Moneyball applied to advertising is…. | M&M Global

Moneyball applied to advertising is….

Data is a liberator and an agent of change, writes Owen Wyatt, UK sales director at CNN International.

Owen Wyatt

The debate about how data and creativity is applied in advertising has moved well beyond the hackneyed ‘either/or’ arguments.

It’s not a case of whether we make these two areas work together, but how. The panel that CNN ran at Advertising Week Europe last week made that point and also took us down unexpected discussion areas such as how culture, structure and commitment to diversity can play a part in shifting a mindset so that two become one.

I introduced the session with some examples of journalism that wouldn’t have been created if we hadn’t used data to analyse audience trends and desires to develop new editorial products. I also inflicted on the audience my love of baseball – more specifically my love of one of the great sporting stories of our time that we in the ad business should all take inspiration from: the 2002 season of Oakland Athletics.

Brought to the big screen in the film Moneyball, the story celebrates the creative flair of coach Billy Beane and the unerring commitment to statistical efficiency of scout Peter Brand (Paul DePodesta in real life) that propelled one of the smallest teams in baseball onto a record-breaking run of winning 20 consecutive games.

I’m not the only one who has drawn direct inspiration from the story’s premise and how that can be applied to business. However, I believe the winning combination of Beane and Brand is directly relevant to today’s ad industry.

Ever-increasing data points

In 2016, we have ever-increasing data points and metrics to predict, inform and evaluate the content we create, the campaigns we deliver. In parallel, we have demand from clients and consumers for that content to be more creative as part of an engaging experience that adds value to the consumer experience – not make them change the channel, close a browser or install an ad blocker.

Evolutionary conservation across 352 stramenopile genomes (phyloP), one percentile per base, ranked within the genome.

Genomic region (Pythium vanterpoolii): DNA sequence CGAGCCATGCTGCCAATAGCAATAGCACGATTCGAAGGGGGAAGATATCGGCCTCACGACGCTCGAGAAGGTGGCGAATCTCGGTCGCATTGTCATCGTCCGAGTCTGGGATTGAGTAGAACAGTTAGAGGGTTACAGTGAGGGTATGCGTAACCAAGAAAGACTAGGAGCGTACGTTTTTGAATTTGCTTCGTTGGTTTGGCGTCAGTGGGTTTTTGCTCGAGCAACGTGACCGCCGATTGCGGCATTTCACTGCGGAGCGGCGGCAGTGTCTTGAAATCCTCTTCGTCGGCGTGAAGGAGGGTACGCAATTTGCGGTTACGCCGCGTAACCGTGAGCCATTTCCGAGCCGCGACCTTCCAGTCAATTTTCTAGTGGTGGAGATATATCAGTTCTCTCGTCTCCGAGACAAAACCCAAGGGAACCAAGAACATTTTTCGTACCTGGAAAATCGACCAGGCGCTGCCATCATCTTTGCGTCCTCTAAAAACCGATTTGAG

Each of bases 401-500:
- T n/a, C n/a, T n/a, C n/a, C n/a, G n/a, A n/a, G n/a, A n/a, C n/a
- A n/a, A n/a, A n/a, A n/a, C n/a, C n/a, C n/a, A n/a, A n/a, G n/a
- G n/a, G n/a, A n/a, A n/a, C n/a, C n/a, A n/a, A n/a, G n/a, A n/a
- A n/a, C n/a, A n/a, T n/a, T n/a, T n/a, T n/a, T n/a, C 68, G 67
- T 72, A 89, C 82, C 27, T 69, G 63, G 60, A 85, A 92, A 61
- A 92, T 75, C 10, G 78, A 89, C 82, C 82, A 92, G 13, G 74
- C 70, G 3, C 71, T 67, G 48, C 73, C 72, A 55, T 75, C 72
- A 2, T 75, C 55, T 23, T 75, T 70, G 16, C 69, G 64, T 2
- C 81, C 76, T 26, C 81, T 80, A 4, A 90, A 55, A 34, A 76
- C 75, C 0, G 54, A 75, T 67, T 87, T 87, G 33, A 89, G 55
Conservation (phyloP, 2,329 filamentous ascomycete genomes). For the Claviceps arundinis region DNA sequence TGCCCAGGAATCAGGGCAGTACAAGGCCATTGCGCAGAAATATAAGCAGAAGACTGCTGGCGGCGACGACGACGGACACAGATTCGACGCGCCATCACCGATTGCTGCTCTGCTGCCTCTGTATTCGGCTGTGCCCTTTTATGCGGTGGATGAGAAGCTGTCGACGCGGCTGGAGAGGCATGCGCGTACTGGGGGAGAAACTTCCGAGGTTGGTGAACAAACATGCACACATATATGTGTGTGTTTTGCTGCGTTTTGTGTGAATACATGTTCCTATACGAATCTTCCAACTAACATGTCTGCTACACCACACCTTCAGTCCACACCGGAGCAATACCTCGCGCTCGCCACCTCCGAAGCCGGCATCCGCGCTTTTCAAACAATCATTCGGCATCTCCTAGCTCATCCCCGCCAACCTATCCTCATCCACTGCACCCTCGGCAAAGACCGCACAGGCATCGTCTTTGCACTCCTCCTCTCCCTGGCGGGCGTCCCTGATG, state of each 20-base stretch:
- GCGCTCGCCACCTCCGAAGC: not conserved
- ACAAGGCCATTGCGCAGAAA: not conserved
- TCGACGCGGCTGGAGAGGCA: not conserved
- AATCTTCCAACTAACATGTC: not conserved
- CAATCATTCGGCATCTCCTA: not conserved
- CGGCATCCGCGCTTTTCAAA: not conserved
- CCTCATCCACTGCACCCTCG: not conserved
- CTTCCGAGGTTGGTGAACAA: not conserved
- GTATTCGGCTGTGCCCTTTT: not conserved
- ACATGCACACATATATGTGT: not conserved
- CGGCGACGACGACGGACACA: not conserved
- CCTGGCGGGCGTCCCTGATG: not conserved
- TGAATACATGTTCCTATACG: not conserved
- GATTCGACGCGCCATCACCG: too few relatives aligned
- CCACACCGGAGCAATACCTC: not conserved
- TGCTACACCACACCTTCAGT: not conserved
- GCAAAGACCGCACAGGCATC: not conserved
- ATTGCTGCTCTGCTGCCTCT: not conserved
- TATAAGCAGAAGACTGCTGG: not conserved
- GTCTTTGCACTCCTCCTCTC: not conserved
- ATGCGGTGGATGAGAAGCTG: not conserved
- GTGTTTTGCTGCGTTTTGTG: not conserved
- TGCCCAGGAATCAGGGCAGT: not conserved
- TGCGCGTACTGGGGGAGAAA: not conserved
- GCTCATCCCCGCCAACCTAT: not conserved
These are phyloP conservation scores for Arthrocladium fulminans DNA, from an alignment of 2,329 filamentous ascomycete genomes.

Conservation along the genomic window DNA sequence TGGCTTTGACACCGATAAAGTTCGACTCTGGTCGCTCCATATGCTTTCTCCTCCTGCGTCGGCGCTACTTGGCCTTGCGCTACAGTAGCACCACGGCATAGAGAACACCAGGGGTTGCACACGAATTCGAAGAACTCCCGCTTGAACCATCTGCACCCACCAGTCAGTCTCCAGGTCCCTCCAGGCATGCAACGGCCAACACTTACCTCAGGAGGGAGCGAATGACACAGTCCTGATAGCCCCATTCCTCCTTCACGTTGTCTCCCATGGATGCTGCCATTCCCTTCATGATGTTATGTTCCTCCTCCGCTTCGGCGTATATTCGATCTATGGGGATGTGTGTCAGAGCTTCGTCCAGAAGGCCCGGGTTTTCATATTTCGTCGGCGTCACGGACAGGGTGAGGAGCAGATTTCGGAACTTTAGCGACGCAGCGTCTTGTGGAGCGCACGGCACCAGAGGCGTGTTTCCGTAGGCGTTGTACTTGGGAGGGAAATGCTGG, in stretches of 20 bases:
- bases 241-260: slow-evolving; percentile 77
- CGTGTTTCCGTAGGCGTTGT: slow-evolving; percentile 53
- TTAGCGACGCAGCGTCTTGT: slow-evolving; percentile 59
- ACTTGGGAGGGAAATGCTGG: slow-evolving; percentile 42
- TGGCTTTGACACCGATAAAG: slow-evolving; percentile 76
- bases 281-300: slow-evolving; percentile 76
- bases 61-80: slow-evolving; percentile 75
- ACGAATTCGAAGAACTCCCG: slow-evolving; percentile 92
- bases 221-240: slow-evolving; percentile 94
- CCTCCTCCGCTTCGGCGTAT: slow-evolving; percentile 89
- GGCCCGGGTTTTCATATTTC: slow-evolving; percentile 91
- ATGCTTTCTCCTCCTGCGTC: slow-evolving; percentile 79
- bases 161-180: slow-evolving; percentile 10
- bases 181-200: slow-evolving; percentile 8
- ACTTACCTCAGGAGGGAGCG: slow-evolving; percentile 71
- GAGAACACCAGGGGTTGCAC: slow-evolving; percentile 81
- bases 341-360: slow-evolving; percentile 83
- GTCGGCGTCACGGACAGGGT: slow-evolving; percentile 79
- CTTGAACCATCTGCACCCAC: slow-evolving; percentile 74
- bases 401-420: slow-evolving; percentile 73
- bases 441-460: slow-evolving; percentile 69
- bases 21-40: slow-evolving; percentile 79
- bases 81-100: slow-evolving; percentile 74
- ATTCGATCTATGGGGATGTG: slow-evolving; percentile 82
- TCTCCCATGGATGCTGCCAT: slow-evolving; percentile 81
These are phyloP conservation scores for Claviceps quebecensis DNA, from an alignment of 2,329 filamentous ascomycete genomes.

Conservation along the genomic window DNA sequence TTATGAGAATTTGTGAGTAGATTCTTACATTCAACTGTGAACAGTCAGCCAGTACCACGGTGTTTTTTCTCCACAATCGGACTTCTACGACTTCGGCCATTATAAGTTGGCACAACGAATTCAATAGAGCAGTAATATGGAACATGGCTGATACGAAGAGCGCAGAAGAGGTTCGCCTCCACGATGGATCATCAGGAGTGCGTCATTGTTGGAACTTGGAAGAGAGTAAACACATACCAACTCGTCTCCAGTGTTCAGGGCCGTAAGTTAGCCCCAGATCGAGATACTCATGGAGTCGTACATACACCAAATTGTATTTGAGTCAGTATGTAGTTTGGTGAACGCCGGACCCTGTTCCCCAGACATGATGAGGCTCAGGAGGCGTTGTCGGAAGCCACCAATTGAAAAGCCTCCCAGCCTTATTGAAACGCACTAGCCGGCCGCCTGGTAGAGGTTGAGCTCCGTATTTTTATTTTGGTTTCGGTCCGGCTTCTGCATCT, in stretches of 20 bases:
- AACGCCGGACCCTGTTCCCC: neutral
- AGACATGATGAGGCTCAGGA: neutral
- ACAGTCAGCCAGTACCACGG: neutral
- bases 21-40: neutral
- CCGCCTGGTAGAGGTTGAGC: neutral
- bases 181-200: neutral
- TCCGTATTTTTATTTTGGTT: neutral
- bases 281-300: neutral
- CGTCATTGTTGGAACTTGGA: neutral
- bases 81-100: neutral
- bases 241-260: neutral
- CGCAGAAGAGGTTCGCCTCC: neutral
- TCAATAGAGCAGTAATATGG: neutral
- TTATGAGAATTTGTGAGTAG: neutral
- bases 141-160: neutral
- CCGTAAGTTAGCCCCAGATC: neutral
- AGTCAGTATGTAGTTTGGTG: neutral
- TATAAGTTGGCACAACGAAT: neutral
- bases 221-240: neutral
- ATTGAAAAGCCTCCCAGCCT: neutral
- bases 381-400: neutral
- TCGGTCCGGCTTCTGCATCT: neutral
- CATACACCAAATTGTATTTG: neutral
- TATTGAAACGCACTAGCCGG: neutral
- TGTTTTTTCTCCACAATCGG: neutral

There is a huge opportunity now for us to use insight gleaned from the reams of data to optimise our creative work, make the brilliant idea even more effective, respect our consumers by enhancing their experience, and give our clients a meaningful assessment of how their campaign has performed – well beyond the click-through rate.

“In the age of transparency and accountability – data and creativity is a solid marriage not a short-lived affair”

The panellists who took part in the Ad Week Europe discussion made these points too. John Travis from Adobe talked about how data empowers him to take more risks, OMD’s Ann Wixley described the “tug of war” using data and creativity to bring an idea to life, and my colleague Rob Bradley pointed out how a fluid and constantly moving data strategy can be creative in its own right.

If you didn’t see the discussion live, I highly recommend you watch it here.

Personally, I am inspired by the fact that data can help us to challenge the norm – in advertising and much more. For anyone who has sat in a meeting and been told “this is the way we’ve always done things”, data is a liberator and an agent of change.

Of course, we can’t be slaves to the algorithm; we need to use insight to inform creativity, but in the age of transparency and accountability – data and creativity is a solid marriage not a short-lived affair.

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